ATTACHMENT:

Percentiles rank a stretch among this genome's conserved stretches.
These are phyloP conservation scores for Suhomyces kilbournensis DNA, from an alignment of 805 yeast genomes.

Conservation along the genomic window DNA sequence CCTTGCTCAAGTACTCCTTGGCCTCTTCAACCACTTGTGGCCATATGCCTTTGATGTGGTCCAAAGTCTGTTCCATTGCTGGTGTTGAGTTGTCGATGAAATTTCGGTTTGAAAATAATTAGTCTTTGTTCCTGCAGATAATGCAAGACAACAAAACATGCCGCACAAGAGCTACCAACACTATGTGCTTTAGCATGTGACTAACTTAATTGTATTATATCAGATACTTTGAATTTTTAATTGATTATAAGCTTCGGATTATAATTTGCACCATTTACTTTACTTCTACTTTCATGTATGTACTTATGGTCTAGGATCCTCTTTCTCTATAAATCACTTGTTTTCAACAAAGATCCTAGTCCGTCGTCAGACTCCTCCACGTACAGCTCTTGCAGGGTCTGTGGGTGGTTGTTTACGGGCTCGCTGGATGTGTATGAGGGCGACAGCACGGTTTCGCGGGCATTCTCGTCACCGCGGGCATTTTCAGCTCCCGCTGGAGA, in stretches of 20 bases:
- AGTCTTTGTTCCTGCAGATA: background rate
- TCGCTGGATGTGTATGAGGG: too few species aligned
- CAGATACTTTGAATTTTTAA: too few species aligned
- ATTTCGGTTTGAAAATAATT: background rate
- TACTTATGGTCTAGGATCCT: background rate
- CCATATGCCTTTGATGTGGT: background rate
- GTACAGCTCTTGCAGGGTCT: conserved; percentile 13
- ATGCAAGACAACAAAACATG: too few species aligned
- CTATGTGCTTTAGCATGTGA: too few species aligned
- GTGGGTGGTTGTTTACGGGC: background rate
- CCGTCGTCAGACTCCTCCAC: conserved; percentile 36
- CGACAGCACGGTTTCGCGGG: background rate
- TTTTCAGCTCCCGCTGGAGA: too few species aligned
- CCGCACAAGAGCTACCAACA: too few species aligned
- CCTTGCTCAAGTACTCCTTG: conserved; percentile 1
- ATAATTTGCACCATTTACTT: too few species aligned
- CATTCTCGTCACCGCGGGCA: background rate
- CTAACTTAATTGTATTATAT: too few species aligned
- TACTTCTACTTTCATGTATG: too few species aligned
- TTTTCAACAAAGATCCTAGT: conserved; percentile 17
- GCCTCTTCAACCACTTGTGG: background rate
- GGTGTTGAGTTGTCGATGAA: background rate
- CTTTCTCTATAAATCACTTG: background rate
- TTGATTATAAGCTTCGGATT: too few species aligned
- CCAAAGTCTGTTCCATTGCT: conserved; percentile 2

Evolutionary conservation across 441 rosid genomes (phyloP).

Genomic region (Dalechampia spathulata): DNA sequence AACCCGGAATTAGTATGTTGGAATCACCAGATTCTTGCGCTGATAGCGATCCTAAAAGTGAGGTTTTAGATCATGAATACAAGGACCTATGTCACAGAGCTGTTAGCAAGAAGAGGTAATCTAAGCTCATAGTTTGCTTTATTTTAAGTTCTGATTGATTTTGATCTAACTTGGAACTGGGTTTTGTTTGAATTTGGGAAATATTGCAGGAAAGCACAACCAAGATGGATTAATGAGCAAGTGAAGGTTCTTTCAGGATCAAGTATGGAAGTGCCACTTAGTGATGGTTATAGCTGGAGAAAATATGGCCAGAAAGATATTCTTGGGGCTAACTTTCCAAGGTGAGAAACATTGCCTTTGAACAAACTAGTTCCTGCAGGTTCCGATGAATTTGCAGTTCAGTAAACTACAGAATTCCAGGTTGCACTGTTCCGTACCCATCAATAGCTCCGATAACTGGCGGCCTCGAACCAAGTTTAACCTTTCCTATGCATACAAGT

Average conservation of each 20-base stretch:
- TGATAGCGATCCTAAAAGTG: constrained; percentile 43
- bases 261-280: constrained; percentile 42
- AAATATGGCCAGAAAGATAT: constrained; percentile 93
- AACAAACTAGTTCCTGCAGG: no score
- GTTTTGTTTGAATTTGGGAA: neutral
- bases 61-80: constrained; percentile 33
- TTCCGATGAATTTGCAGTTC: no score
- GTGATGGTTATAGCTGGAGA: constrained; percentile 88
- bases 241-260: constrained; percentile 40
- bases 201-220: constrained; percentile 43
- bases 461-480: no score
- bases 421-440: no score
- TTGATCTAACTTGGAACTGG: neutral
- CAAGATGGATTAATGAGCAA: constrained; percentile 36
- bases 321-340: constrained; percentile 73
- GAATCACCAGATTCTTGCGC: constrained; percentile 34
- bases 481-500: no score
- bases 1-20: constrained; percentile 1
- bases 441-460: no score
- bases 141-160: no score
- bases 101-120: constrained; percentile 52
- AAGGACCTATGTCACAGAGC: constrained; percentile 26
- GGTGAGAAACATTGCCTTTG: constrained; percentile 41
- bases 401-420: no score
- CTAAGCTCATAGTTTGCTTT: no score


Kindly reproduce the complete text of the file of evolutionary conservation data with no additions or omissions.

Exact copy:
Percentiles rank a stretch among this genome's conserved stretches.
These are phyloP conservation scores for Suhomyces kilbournensis DNA, from an alignment of 805 yeast genomes.

Conservation along the genomic window DNA sequence CCTTGCTCAAGTACTCCTTGGCCTCTTCAACCACTTGTGGCCATATGCCTTTGATGTGGTCCAAAGTCTGTTCCATTGCTGGTGTTGAGTTGTCGATGAAATTTCGGTTTGAAAATAATTAGTCTTTGTTCCTGCAGATAATGCAAGACAACAAAACATGCCGCACAAGAGCTACCAACACTATGTGCTTTAGCATGTGACTAACTTAATTGTATTATATCAGATACTTTGAATTTTTAATTGATTATAAGCTTCGGATTATAATTTGCACCATTTACTTTACTTCTACTTTCATGTATGTACTTATGGTCTAGGATCCTCTTTCTCTATAAATCACTTGTTTTCAACAAAGATCCTAGTCCGTCGTCAGACTCCTCCACGTACAGCTCTTGCAGGGTCTGTGGGTGGTTGTTTACGGGCTCGCTGGATGTGTATGAGGGCGACAGCACGGTTTCGCGGGCATTCTCGTCACCGCGGGCATTTTCAGCTCCCGCTGGAGA, in stretches of 20 bases:
- AGTCTTTGTTCCTGCAGATA: background rate
- TCGCTGGATGTGTATGAGGG: too few species aligned
- CAGATACTTTGAATTTTTAA: too few species aligned
- ATTTCGGTTTGAAAATAATT: background rate
- TACTTATGGTCTAGGATCCT: background rate
- CCATATGCCTTTGATGTGGT: background rate
- GTACAGCTCTTGCAGGGTCT: conserved; percentile 13
- ATGCAAGACAACAAAACATG: too few species aligned
- CTATGTGCTTTAGCATGTGA: too few species aligned
- GTGGGTGGTTGTTTACGGGC: background rate
- CCGTCGTCAGACTCCTCCAC: conserved; percentile 36
- CGACAGCACGGTTTCGCGGG: background rate
- TTTTCAGCTCCCGCTGGAGA: too few species aligned
- CCGCACAAGAGCTACCAACA: too few species aligned
- CCTTGCTCAAGTACTCCTTG: conserved; percentile 1
- ATAATTTGCACCATTTACTT: too few species aligned
- CATTCTCGTCACCGCGGGCA: background rate
- CTAACTTAATTGTATTATAT: too few species aligned
- TACTTCTACTTTCATGTATG: too few species aligned
- TTTTCAACAAAGATCCTAGT: conserved; percentile 17
- GCCTCTTCAACCACTTGTGG: background rate
- GGTGTTGAGTTGTCGATGAA: background rate
- CTTTCTCTATAAATCACTTG: background rate
- TTGATTATAAGCTTCGGATT: too few species aligned
- CCAAAGTCTGTTCCATTGCT: conserved; percentile 2

Evolutionary conservation across 441 rosid genomes (phyloP).

Genomic region (Dalechampia spathulata): DNA sequence AACCCGGAATTAGTATGTTGGAATCACCAGATTCTTGCGCTGATAGCGATCCTAAAAGTGAGGTTTTAGATCATGAATACAAGGACCTATGTCACAGAGCTGTTAGCAAGAAGAGGTAATCTAAGCTCATAGTTTGCTTTATTTTAAGTTCTGATTGATTTTGATCTAACTTGGAACTGGGTTTTGTTTGAATTTGGGAAATATTGCAGGAAAGCACAACCAAGATGGATTAATGAGCAAGTGAAGGTTCTTTCAGGATCAAGTATGGAAGTGCCACTTAGTGATGGTTATAGCTGGAGAAAATATGGCCAGAAAGATATTCTTGGGGCTAACTTTCCAAGGTGAGAAACATTGCCTTTGAACAAACTAGTTCCTGCAGGTTCCGATGAATTTGCAGTTCAGTAAACTACAGAATTCCAGGTTGCACTGTTCCGTACCCATCAATAGCTCCGATAACTGGCGGCCTCGAACCAAGTTTAACCTTTCCTATGCATACAAGT

Average conservation of each 20-base stretch:
- TGATAGCGATCCTAAAAGTG: constrained; percentile 43
- bases 261-280: constrained; percentile 42
- AAATATGGCCAGAAAGATAT: constrained; percentile 93
- AACAAACTAGTTCCTGCAGG: no score
- GTTTTGTTTGAATTTGGGAA: neutral
- bases 61-80: constrained; percentile 33
- TTCCGATGAATTTGCAGTTC: no score
- GTGATGGTTATAGCTGGAGA: constrained; percentile 88
- bases 241-260: constrained; percentile 40
- bases 201-220: constrained; percentile 43
- bases 461-480: no score
- bases 421-440: no score
- TTGATCTAACTTGGAACTGG: neutral
- CAAGATGGATTAATGAGCAA: constrained; percentile 36
- bases 321-340: constrained; percentile 73
- GAATCACCAGATTCTTGCGC: constrained; percentile 34
- bases 481-500: no score
- bases 1-20: constrained; percentile 1
- bases 441-460: no score
- bases 141-160: no score
- bases 101-120: constrained; percentile 52
- AAGGACCTATGTCACAGAGC: constrained; percentile 26
- GGTGAGAAACATTGCCTTTG: constrained; percentile 41
- bases 401-420: no score
- CTAAGCTCATAGTTTGCTTT: no score